The Joy of Saving Seeds

by Isabel Vinton

Bok Choy Seed Harvest

Even though daylight is slowly dwindling, opportunities for seed-saving are growing exponentially! Think of seeds as a second crop—one that will become years of bountiful harvests. If you've never saved seeds before, try leaving a few plants to continue growing past their food harvest dates and just let them do their thing. You'll get to see a whole new part of their personalities, experience the joy of nurturing them through their whole life-cycle, and become part of a legacy of seed savers that goes back thousands of years.

August marks the peak of seed-saving season. Many seed crops will be ripening at once now, so if you plan on saving your own seeds this year, now is the time to set up a cleaning and drying area and brush up on your seed-collecting knowledge. There's a lot to discuss so we've curated our top blog posts on the topic.

1. How to collect seeds from dry-seeded crops. Seeds that are harvested when dry on the plant (as opposed to wet seeds in fruits like tomatoes and cukes) are some of the first to collect. This is a great primer on the basic steps of seed saving as it relates to dry-seeded crops.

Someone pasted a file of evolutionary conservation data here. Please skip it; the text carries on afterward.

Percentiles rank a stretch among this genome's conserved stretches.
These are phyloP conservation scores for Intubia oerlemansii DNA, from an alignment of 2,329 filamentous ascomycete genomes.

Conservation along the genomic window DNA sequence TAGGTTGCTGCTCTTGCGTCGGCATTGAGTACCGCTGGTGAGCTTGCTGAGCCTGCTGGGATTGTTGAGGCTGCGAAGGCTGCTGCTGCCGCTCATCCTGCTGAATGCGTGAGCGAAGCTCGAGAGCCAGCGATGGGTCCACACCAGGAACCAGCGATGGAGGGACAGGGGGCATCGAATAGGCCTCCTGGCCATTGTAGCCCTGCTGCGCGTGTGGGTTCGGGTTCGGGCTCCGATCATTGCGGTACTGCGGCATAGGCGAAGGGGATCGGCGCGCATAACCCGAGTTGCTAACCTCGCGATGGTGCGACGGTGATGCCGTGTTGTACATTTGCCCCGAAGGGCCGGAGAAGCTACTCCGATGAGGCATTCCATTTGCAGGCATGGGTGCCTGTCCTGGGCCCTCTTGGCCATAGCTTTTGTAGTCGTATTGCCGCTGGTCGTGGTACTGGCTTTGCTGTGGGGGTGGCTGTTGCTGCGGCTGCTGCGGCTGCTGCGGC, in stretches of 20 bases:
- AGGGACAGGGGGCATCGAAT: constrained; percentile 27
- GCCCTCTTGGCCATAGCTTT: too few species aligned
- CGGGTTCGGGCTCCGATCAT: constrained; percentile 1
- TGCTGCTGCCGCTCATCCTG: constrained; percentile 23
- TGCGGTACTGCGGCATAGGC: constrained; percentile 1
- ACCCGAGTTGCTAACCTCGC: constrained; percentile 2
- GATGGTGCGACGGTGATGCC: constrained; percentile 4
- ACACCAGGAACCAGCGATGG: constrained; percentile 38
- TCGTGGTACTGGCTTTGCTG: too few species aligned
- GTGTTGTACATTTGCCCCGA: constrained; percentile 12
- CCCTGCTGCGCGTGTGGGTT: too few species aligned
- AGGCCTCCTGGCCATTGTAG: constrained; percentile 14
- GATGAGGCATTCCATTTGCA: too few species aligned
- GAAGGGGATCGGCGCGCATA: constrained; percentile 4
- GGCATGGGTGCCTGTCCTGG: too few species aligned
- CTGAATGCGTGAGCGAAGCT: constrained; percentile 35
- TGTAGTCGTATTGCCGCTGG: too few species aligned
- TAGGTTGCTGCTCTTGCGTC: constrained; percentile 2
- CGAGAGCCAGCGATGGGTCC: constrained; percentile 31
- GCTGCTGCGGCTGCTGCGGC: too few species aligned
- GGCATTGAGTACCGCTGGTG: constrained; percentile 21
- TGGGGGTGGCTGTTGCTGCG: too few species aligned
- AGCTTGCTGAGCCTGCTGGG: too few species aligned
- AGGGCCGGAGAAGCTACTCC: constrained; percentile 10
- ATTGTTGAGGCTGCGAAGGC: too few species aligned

2. Ten seeds to save yourself this season. You don’t need a science degree to save your own seeds and start a personal seed library. Pick a few beginner seed-saving varieties from this list.

3. How to collect seeds from fruit seed crops. For later in the season when your baskets overflow with fruiting vegetables, this post covers the basics of wet processing - seeds that need to be fermented in water for a while in order to separate the seed from the flesh of the fruit surrounding it.

4. Don't blush, be the bee. For seed saving home gardeners ready to take on a slightly trickier seed saving task, hand-pollinating is a great way to make sure crops like winter squash grow true to type.

5. Saving seeds from biennial crops. Take your seed saving skills to the next level by learning how to save seeds from biennial crops, such as beets, carrots, chard, kale, parsley, parsnips, and turnips.